Über die “Erice Declaration on Principles for Cyber Stability and Cyber Peace”

Der nachfolgende Text stammt aus dem Jahr 2009 und wurde im Rahmen der World Federation of Scientists entwickelt und veröffentlicht. Obgleich der Text noch aus der Zeit vor Stuxnet und den danach ausgelösten Debatten über offensive militärische Cyber-Aktivitäten stammt, hat er an Aktualität nichts eingebüßt und soll an dieser Stelle als Impuls erneut aufgegriffen werden. Der Text addressiert in erster Linie die Sicht auf gesellschaftliche, wissenschaftliche und individuelle Konsequenzen durch staatliche Aktivitäten im Cyberspace. Seit Stuxnet ist darüber hinausgehend deutlich geworden, in welchem Umfang der Cyberspace Bestandteil kritischer Infrastrukturen ist und damit essentielle Grundlage unser Gesellschaft und in geringerem Umfang unserer Zivilisation und Wirtschaftsordnung ist. Mit den Veröffentlichungen von Edward Snowden und den Erkentnissen der vergangenen Jahre wissen wir auch, dass der Cyberspace immer mehr gezielt zu einer weiteren Domäne staatlicher Geheimdienste und militärischer Kräfte geworden ist und – obgleich noch gering eingesetzt – die entsprechenden offensiven “Wirkmittel” entwickelt werden. Umso mehr sollte dies zum Anlass genommen werden, weiter über die Verantwortung der (Natur)Wissenschaft, der globalen Bedeutung des Cyberspace und dessen friedlicher Verwendung und Weiterentwicklung nachzudenken und gemeinsame Richtlinien zu etablieren. Der nachfolgende Text der Deklaration ist dafür eine sehr gute Grundlage:

World Federation of Scientists – Erice Declaration on Principles for Cyber Stability and Cyber Peace (Q: aps.org / lokale Kopie)

It is an unprecedented triumph of science that mankind, through the use of modern information and communication technologies (ICTs), now has the means to expand economic resources for all countries, to enhance the intellectual capabilities of their citizens, and to develop their culture and trust in other societies. The Internet, like science itself, is fundamentally transnational and ubiquitous in character. The Internet, and its attendant information tools, is the indispensable channel of scientific discourse nationally and internationally, offering to all the benefits of open science, without secrecy and without borders.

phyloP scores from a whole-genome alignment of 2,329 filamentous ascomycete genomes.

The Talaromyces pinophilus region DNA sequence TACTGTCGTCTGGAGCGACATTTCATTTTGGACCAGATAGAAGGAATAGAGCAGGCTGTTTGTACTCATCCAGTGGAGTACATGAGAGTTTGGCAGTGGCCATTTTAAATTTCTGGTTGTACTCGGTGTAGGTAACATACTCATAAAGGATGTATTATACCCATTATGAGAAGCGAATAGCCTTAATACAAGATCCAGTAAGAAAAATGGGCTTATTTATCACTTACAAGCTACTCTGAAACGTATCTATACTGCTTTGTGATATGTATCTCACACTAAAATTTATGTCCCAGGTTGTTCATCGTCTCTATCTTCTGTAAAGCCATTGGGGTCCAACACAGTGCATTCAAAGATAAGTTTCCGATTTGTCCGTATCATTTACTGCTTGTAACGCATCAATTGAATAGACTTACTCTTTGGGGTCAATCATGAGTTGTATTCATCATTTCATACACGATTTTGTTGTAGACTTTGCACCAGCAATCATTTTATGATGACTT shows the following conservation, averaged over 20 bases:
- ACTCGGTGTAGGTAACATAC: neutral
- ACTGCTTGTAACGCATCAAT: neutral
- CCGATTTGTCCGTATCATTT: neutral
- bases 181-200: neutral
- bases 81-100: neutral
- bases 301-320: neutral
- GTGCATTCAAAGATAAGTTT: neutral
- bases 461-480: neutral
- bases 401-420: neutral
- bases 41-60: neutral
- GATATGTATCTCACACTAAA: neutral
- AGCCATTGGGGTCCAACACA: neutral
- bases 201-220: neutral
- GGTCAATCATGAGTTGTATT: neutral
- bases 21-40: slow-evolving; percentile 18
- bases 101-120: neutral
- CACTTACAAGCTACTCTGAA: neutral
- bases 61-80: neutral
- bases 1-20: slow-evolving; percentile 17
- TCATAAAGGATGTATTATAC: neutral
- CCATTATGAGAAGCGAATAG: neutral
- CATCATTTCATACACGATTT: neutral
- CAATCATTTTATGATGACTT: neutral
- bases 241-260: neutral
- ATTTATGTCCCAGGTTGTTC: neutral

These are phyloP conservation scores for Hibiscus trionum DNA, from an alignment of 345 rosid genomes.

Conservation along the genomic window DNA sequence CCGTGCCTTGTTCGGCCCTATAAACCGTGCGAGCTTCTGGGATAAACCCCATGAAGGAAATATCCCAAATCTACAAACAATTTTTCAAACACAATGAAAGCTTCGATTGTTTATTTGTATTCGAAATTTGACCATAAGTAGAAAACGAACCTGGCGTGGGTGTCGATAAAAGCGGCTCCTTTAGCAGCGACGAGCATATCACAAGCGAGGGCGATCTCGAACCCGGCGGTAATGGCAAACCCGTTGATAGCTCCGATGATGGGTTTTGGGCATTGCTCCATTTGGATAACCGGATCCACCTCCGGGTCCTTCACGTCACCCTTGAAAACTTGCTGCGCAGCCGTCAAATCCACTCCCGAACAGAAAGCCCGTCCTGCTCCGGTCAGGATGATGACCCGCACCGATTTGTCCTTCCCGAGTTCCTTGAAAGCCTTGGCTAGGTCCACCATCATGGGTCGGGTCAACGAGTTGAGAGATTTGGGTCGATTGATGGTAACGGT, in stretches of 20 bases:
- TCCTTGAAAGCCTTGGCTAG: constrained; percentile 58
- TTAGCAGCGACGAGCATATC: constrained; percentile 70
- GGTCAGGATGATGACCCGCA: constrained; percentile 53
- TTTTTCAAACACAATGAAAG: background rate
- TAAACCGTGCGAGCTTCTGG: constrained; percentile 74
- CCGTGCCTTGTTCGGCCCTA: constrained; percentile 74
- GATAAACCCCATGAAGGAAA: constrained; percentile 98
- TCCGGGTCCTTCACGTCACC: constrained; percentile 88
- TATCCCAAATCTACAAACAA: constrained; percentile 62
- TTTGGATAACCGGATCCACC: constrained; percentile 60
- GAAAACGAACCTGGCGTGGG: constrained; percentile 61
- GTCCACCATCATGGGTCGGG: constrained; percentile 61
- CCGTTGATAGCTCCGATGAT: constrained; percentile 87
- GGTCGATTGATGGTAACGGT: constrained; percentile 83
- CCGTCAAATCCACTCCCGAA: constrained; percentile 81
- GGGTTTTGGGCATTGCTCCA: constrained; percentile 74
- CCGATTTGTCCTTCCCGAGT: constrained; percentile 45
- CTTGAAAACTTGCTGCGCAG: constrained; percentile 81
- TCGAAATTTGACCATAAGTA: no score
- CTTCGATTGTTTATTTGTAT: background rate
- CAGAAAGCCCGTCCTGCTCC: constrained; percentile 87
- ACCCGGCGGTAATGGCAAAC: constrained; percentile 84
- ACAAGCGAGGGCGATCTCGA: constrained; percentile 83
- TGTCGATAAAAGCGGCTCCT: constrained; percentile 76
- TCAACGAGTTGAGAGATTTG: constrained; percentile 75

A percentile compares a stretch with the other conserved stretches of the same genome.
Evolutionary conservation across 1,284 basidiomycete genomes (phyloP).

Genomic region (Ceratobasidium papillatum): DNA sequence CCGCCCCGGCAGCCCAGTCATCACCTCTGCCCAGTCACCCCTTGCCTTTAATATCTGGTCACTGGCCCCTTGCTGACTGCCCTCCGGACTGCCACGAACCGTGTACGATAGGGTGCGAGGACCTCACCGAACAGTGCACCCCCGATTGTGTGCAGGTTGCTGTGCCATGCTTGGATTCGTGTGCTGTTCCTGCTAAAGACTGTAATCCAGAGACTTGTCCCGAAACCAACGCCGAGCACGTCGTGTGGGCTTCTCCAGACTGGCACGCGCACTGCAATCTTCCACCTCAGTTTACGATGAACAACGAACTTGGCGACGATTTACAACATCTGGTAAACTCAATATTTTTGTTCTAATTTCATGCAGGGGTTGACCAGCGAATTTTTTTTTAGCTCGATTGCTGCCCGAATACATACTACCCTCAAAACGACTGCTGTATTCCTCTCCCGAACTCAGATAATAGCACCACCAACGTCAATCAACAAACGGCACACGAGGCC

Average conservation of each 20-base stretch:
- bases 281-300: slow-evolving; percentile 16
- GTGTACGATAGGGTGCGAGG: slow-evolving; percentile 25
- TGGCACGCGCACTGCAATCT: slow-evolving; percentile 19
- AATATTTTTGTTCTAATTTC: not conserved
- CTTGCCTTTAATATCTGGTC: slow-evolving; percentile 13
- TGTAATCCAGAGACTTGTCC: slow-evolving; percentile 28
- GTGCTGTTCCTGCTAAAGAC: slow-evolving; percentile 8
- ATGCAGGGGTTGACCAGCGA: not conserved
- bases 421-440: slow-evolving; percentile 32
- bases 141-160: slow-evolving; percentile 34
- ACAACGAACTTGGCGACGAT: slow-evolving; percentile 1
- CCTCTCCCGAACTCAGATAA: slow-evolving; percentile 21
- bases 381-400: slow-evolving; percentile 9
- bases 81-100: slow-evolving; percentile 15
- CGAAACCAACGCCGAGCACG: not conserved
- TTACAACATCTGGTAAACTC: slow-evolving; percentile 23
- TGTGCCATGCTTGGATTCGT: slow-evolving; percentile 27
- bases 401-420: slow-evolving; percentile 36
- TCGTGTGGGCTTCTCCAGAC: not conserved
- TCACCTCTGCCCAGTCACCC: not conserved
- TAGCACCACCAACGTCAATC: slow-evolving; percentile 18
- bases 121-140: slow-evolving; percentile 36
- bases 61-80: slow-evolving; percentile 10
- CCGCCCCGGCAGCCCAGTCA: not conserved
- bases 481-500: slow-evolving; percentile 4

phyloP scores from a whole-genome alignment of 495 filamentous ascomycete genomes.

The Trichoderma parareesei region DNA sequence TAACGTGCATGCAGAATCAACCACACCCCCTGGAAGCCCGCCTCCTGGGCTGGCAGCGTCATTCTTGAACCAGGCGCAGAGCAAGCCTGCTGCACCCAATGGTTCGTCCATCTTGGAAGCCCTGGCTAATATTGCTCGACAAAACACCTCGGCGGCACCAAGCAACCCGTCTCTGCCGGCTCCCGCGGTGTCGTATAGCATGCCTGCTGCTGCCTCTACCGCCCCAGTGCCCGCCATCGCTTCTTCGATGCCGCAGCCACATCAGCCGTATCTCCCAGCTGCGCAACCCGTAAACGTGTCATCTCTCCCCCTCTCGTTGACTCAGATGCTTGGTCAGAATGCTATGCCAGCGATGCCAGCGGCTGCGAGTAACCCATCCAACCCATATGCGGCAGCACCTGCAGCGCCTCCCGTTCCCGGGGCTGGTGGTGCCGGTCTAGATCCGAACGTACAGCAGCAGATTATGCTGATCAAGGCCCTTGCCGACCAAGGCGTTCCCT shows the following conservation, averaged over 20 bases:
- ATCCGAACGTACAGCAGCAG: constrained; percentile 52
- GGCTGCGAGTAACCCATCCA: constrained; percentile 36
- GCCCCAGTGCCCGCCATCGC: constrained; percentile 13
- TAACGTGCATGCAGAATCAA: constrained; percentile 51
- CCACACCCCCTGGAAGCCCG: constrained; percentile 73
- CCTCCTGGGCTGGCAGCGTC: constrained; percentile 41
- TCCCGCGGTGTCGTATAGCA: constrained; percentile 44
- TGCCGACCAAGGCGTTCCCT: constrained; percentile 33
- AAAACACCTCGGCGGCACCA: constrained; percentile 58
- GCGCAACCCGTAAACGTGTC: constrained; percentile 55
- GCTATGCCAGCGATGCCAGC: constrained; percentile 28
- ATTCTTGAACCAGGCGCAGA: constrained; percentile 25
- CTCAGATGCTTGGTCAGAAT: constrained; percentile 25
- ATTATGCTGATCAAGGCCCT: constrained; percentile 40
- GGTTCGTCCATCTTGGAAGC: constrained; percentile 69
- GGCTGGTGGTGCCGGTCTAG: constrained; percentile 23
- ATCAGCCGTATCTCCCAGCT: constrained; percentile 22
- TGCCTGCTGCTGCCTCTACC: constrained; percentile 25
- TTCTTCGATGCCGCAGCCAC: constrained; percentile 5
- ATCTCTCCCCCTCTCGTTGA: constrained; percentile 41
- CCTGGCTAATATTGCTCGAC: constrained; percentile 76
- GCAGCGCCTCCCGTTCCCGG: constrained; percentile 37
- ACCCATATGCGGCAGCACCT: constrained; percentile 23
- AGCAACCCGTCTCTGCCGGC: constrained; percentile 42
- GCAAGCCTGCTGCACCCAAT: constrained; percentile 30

In the twenty-first century, the Internet and other interconnected networks (cyberspace) have become critical to human well-being and the political independence and territorial integrity of nation states.

The danger is that the world has become so interconnected and the risks and threats so sophisticated and pervasive that they have grown exponentially in comparison to the ability to counter them. There is now the capability for nation states or rogue actors to significantly disrupt life and society in all countries; cybercrime and its offspring, cyber conflict, threatens peaceful existence of mankind and the beneficial use of cyberspace. Information and communication systems and networks underpin national and economic security for all countries and serve as a central nervous system for response capabilities, business and government operations, human services, public health, and individual enrichment.